How to Prepare an Emergency Plan for your Small Business

How to Prepare Your Small Business for an Emergency

In light of the unpredictable, like Hurricane Sandy, you should take the time to review your plans to protect employees and your small business in the event that a natural disaster strikes. Whether the disaster is a fire, flash flood, or some kind of crazy earthquake, any natural disaster will greatly impact a small business, and employers must learn how to be ready.

Start with an Emergency Fund

How to Prepare an Emergency Plan for your Small Business
To protect your business, you must set up a nest egg, have coverage and have plans arranged. If you don’t have one, start saving now. You don’t have to devote $5,000 monthly to the fund, but every little bit helps — set aside $15, $20 or $100. Here’s some basics:

  • Pick a bank that caters to your small business.
  • Track all of your money and manage all of your cash flow. Try a service like American Express for small business credit cards instead of your personal card.
  • Resist temptation: As much as you want to treat all your employees to a nice meal, use that money for a back-up plan, instead.

Plan for any Potential Natural Disasters

Nothing is as unexpected and sudden as natural disasters. You can never be prepared enough, so if you’re at risk for any one of the following disasters, take necessary steps to get ready:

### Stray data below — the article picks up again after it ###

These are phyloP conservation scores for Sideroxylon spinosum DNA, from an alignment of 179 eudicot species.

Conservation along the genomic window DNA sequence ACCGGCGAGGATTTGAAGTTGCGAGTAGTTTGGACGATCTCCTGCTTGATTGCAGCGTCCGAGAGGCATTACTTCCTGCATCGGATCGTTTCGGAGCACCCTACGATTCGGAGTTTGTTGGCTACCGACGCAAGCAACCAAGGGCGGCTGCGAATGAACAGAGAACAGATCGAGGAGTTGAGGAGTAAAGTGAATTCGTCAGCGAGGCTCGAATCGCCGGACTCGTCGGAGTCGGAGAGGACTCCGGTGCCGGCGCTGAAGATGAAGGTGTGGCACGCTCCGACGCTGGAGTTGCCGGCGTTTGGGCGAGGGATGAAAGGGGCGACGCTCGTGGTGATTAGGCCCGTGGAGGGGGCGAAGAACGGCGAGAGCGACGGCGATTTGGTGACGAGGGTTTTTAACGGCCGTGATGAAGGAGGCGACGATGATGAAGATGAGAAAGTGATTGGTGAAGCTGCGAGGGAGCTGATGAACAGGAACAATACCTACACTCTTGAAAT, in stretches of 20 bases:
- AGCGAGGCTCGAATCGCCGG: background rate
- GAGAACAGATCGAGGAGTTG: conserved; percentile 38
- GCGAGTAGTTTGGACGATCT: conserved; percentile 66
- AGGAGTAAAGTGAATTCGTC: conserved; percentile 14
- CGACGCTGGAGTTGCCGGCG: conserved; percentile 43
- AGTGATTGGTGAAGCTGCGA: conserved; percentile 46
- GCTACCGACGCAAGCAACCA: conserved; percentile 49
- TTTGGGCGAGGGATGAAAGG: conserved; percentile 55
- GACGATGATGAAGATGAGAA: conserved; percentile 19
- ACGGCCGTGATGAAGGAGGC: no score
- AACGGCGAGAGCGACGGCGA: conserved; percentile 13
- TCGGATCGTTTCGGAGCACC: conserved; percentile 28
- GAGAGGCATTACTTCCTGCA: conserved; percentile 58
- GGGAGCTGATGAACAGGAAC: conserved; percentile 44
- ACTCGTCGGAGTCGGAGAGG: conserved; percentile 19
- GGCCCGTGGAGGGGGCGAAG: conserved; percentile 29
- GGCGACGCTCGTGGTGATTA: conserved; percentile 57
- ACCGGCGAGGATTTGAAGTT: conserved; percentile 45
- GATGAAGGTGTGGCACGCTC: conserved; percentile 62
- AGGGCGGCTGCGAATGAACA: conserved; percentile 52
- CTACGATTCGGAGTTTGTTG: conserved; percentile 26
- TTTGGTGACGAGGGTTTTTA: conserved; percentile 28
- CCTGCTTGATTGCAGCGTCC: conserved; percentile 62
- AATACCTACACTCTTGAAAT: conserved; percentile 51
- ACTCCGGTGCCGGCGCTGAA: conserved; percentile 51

Hurricanes: Protect all windows with storm shutters or nail plywood over, and place masking tape over the windows to reduce the risk of flying glass. Bring all outside furniture and decorations inside; unplug all equipment and turn the gas, electricity and water off.

Tornadoes: Establish a person in charge of monitoring weather alerts; have an interior location set to gather for all employees; keep blankets in your shelter; take immediate cover when you hear the term “warning.”

Flooding: Keep computers, electronics and important files raised off the floor; always be prepared to move critical items above flood level during a flood alert; speak with an insurance agent on how to ensure flood protection as most insurance policies don’t cover flood damage. Some floods develop slowly while others such as flash floods, can develop in just a few minutes — so be cautious.

Wildfires: Keep roof and gutters free of clutter and clear of debris; attach non-flammable, fine-gauge screening over any chimneys; keep the grass mowed and irrigated.

Earthquakes: Unlike tornadoes and other natural hazards, earthquakes strike suddenly and without any warning. Preparing for earthquakes involves knowing what to do before, during, and after earthquakes. So, make sure anything with a drawer or door has a latch with a manual release. Use flexible gas and water lines and secure all equipment to the floor or walls to prevent tipping.

Have a Supply Kit Handy

Having a well-designed supply kit can be invaluable to you and your employees during a disaster. However, a basic emergency kit could include the following items:

  • Water
  • Food
  • First Aid Kit
  • Flashlights
  • Radio and batteries
  • Cleaning supplies
  • Plastic bags
  • Camera for documenting damages
  • Duct tape
  • Blankets
  • Tarps
  • Tool kit